Missouri's defensive front, including end Michael Sam who leads the conference in sacks and tackles for loss, will play a key role in stopping Auburn's ground game.

"We play a lot of players on the defensive side to keep them fresh," Pinkel said. "Coming into the league, you know the SEC is a line of scrimmage league. If you're not good up front, it's hard to win at a high level."

Running back Henry Josey has been Missouri's go-to player all season. But dual-threat quarterback James Franklin and Missouri's trio of tall receivers – L'Damian Washington, Dorial Green-Beckham and Marcus Lucas – could cause the most trouble for an Auburn secondary ranked next-to-last in the SEC.

"Their receivers are big and long and fast; they're playmakers," Malzahn said. "They do both well – run the football well, throw the football well – and that's the toughest offense to stop most of the time. Our secondary will have to play very well against their receivers."

Missouri earned its berth by closing out the season with a 28-21 win over Texas A&M. They overcame their lone loss of the season to SEC East rival South Carolina.

Auburn needed late-game heroics against both Georgia and Alabama in its final two games. The one loss of the year came on the road to LSU.

This year's SEC championship game is a little different than in past years because the conference may not have a representative in the BCS championship game. Auburn is currently ranked No. 3 in the BCS standings and Missouri is No. 5.

The winner will get a strength of schedule boost from the game, but so will No. 2 Ohio State if it beats No. 10 Michigan State in the Big Ten championship game Saturday.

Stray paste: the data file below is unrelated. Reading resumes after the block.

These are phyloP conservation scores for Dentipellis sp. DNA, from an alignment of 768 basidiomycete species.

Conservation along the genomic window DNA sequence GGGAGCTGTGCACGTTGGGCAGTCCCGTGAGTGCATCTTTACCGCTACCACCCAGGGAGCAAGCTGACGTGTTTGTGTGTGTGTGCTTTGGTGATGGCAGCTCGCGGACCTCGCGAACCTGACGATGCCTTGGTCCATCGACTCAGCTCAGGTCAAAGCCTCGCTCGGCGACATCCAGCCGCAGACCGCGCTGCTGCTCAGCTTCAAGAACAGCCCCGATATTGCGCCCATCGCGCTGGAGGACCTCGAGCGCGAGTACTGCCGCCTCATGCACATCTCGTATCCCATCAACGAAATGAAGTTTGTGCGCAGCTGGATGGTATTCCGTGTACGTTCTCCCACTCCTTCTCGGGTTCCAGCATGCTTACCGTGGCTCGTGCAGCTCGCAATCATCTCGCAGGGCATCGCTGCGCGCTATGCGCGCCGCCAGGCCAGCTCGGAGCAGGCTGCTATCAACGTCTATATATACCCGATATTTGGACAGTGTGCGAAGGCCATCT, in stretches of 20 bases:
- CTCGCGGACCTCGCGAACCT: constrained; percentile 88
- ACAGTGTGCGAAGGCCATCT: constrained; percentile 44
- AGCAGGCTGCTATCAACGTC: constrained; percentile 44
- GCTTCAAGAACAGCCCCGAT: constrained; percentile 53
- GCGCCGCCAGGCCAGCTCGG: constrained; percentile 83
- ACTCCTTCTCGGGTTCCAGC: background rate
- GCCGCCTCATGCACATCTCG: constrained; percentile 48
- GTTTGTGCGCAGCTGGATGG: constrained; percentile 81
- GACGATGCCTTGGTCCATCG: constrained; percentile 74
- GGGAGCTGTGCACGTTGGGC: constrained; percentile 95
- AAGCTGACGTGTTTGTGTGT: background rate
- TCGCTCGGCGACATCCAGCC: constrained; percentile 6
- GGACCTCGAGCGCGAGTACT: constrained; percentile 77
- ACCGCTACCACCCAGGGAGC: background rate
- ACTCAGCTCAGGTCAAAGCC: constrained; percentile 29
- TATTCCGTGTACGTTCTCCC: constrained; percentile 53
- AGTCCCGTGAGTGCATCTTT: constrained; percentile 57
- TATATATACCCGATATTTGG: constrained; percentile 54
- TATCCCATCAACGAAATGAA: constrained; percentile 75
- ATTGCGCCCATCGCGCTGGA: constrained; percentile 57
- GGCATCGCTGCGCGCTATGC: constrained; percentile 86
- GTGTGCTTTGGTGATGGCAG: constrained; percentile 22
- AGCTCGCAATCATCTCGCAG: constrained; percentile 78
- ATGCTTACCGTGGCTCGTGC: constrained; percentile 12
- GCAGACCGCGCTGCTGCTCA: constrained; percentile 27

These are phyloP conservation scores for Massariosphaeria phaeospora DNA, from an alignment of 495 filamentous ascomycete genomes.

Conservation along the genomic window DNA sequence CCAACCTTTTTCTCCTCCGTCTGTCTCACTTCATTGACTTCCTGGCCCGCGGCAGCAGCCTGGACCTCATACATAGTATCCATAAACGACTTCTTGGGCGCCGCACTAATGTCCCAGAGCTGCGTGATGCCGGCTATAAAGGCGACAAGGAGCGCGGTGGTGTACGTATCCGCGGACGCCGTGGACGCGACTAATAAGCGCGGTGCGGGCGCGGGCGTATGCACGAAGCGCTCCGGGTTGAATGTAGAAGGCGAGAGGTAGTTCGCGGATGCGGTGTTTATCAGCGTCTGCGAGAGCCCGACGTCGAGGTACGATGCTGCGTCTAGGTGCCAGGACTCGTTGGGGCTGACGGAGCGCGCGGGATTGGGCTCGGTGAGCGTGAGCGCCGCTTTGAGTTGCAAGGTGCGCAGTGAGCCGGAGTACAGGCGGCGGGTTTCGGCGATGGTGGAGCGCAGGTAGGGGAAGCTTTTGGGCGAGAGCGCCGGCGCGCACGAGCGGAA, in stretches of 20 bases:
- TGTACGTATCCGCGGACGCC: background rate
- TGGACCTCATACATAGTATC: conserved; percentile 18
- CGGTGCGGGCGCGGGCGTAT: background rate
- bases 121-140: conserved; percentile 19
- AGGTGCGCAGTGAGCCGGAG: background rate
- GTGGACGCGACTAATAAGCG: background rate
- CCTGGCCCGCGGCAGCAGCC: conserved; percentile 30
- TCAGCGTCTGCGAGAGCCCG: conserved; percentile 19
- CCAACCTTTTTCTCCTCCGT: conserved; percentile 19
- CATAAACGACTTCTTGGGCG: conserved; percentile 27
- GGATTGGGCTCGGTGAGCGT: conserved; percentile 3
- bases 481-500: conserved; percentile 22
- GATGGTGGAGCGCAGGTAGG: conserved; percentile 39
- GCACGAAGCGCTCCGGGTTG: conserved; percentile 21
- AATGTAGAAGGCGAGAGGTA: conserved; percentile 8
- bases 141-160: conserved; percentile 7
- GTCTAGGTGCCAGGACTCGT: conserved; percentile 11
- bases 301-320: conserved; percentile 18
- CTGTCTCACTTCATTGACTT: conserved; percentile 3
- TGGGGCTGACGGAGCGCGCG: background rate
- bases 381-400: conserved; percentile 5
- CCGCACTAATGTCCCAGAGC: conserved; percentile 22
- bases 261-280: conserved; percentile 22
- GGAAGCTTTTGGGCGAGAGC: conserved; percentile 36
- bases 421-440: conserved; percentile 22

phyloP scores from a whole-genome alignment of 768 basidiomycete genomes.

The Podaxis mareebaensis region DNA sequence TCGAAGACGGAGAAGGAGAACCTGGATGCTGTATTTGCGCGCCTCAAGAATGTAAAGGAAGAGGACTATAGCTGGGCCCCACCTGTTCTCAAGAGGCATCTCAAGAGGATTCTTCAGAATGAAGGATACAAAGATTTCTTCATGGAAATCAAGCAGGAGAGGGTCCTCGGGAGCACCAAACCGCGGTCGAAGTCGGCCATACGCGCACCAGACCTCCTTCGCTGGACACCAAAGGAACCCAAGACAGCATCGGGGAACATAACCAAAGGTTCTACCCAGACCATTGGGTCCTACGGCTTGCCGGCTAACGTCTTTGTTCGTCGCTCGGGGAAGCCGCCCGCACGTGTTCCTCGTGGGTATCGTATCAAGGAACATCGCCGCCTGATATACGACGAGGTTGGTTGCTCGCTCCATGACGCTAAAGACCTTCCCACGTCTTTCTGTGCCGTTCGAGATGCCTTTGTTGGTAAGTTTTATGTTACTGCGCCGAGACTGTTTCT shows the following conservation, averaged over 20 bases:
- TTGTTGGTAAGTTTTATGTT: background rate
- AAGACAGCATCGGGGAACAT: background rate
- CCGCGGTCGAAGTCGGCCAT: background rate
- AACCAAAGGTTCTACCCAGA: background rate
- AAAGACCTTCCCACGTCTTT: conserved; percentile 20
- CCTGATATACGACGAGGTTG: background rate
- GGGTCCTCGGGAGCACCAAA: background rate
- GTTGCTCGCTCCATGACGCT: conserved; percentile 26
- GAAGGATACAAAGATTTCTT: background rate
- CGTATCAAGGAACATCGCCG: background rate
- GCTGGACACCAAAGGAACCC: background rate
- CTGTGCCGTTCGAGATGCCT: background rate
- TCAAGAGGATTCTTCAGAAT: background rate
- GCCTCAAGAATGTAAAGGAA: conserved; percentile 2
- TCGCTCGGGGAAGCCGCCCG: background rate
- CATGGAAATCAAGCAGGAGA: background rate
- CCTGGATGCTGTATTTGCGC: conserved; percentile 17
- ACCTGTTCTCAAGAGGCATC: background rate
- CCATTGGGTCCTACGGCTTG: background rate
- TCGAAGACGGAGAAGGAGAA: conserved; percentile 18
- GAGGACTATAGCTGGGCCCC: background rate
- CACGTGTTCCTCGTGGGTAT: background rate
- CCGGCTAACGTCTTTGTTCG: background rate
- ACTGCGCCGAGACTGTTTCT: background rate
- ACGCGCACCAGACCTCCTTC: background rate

No. 1 Florida State will play No. 20 Duke on Saturday night, but the Seminoles (12-0) only need to win the game. They don't appear to be in danger of being passed over by the SEC champion. That is a possibility for the Buckeyes (12-0), thanks to a lack of top competition in the Big Ten this season.

Malzahn wouldn't discuss a potential BCS coup, saying only, "our league is the top league in college football."

Mizzou's coach wasn't so reserved. Being ranked lower, his team is in a more difficult position than Auburn, and Pinkel has the added perspective of having been a head coach in the Big XII prior to the school's transition to the SEC last season.

"With any one-loss team, hopefully (strength of schedule) will be taken into consideration," Pinkel said. "I've been in the Big XII, but it didn't take me being in the (SEC) to understand and respect the league. They should look at that and should take strong consideration due to strength of schedule. We're playing a great football team, and we'll see where it goes."

The only thing Auburn and Missouri can do is win the game in front of them and hope for help from Michigan State, Duke or people with votes in the polls that comprise the BCS ranking.

The SEC has won nine of the 15 BCS national championship games, including the last seven, and is one of only two conferences with multiple BCS championships (the Big XII has two). Additionally, the SEC is the only conference to have two teams in the game in the same year, which was also the only time an SEC team lost in the title game.